1. I’ve always approached the whole blogging scene from one direction: It’s my blog and I’ll write whatever the heck I feel like writing at the time. *shrug* I would say the greatest part about blogging is that there are no rules. Be free and open up to whatever audience you choose each and every single time you sit down to write. That’s if you’re truly focused on simply blogging. If the attention turns towards traffic (Which never makes sense to me) then the person needs to create a site that isn’t just a blog but more of a hot-topic or news site. Look at the 1up’s, the Kotaku’s, the Massively’s and the other sites out there that classify themselves as “blogs” but are really just more personal news sites bent for one goal: They want the traffic because they want to generate $$$. How many people go there because they genuinely care what the authors have to say? How many people even know the names of the authors or their alias? Most people just go to read the headlines and get links to go somewhere else. Honestly I like the adventures here at your blog (hope you continue!) and I also like the thought provoking and interesting random facts. Keep it up – everyone.

  2. Rule 1. Have fun. If it’s not fun you better be getting paid for it and then you’re no longer blogging but writing.

    I’m with Keen on the “It’s my blog and I’ll write what I like” but then again, my blog is more of a car crash on the information superhighway than anything else. It was meant to be a gamer blog but, as always, I drifted off topic….

  3. Well, I think I focused a little too much on traffic, since of course I (like most everyone) make no money blogging. I have only stopped posting much about my sisters and kids, because why would anyone not in my family care? And fewer posts about my character’s random accomplishments. Pretty much everything else I write whether or not anyone wants to read them :)

  4. Having just recently started my blog about 2 weeks ago, I waited a week to get some content before I started sending out link requests. After the first wave of requests I received some replies saying my blog was too new, but to try later, most didn’t reply, but a few gladly accepted. I’ve basically been posting on MMORPG related forums and tring to comment on other blogs to get the name out, which brings me to this blog. Hello :) If your interested in exchanging links, please let me know.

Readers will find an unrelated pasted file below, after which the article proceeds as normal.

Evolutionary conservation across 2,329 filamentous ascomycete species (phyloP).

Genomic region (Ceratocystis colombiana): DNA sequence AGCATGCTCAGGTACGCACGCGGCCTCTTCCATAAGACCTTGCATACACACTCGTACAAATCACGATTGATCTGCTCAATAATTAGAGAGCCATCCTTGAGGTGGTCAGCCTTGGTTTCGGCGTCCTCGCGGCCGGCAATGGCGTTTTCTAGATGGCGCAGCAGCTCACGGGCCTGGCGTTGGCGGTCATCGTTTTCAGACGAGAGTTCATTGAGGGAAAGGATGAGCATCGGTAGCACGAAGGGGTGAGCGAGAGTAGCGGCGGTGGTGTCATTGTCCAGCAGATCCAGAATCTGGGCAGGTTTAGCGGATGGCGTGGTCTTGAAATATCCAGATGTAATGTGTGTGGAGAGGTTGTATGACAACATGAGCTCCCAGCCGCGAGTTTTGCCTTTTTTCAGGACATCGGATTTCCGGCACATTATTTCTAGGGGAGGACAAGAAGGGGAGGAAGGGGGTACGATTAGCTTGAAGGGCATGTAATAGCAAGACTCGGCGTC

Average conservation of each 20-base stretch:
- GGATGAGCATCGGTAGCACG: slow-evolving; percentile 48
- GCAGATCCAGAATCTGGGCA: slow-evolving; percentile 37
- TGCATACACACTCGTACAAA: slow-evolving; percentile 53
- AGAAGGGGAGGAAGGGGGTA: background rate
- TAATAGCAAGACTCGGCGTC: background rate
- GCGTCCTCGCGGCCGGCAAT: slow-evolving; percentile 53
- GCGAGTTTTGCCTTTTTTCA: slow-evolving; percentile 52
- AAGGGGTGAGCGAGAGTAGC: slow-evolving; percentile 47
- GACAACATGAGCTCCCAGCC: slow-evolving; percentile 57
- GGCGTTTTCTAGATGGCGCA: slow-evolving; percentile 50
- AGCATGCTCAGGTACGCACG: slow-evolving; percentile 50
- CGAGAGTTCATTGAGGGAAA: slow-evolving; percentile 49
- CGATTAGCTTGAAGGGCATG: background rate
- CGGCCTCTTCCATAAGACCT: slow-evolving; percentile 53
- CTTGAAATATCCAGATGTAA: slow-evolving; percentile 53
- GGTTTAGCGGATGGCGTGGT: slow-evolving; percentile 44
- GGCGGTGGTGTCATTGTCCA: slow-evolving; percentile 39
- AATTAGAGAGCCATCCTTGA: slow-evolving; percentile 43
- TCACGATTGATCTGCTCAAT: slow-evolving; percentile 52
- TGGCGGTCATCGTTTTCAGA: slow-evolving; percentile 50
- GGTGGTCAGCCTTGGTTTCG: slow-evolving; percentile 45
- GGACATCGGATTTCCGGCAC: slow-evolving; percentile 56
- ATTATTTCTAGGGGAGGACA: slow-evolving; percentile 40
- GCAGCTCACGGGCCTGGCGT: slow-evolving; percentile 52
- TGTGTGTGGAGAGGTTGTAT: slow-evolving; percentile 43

5. I also use Google Analytics which I adore, but my traffic results actually surprised me. If I write about “hey I leveled” – very little traffic (I range on average between 150-300 a day) if I post about anything at all specific, a quest, a zone, a craft, lots of hits. Of course static items like relic gem lists, SoD updates, Shinies, all get lots of hits as well.

    I’ve only ran the analytics for two weeks now, but so far, 37% is direct traffic, and 41% is from search engines, 20% or whatever from refering sites. Not that I really care who reads my site, I actually do post just for myself to experiment with writing skills and feel like I’ve done something aside from EQ2 (even if it is just posting about the game). 75 people subscribe to the feed, which I thought was interesting.

    I’ve never sent out requests to be linked, is it common? I don’t make money from the site (I contemplated putting ads up there and then remembered how much I hate seeing ads on blogs I visit, so why would I add them to mine) I didn’t realize there were rules about posting on other people’s sites either, I just sorta do what I want to do. LoL. Great post.

  6. I have never actually specifically asked to be linked to, but when Cameron Sorden dropped me in a blog redesign, he *did* ask if he’d lost anyone, so I asked for my link back :) I am terrifically happy if someone chooses to link to my blog. It’s like making a new friend!

  7. I post about family when it has something to do with games! You and Jazz are on my blog A LOT. Because when you come over, we game :) Andy is also on a lot, of course…

    But if anyone wants to know how we’re dealing with the family tragedy, or about Matt’s upcoming first birthday, or our Thanksgiving plans in Somerville, do you really think they’re gonna come here to find out? I might have put those things in the blog before, and now I probably wouldn’t. Though if we get Rock Band running up at Hillary’s place, and I get some decent pictures, I might :)

  8. What we need is a family blog, which everyone in our extended families could use. Facebook just doesn’t work well for me, it doesn’t display well at work OR at home, usually it’s just random bits of text and the occasional picture scattered around on the page. And work blocks some parts of it anyway.

    Just a blog, that any family member could post to. Ally might use it, and I know I would, and maybe you and Jazz could… maybe Dawn would. Dunno. I’ll have to think about it. I doubt Andy would, he’s too much into MySpace.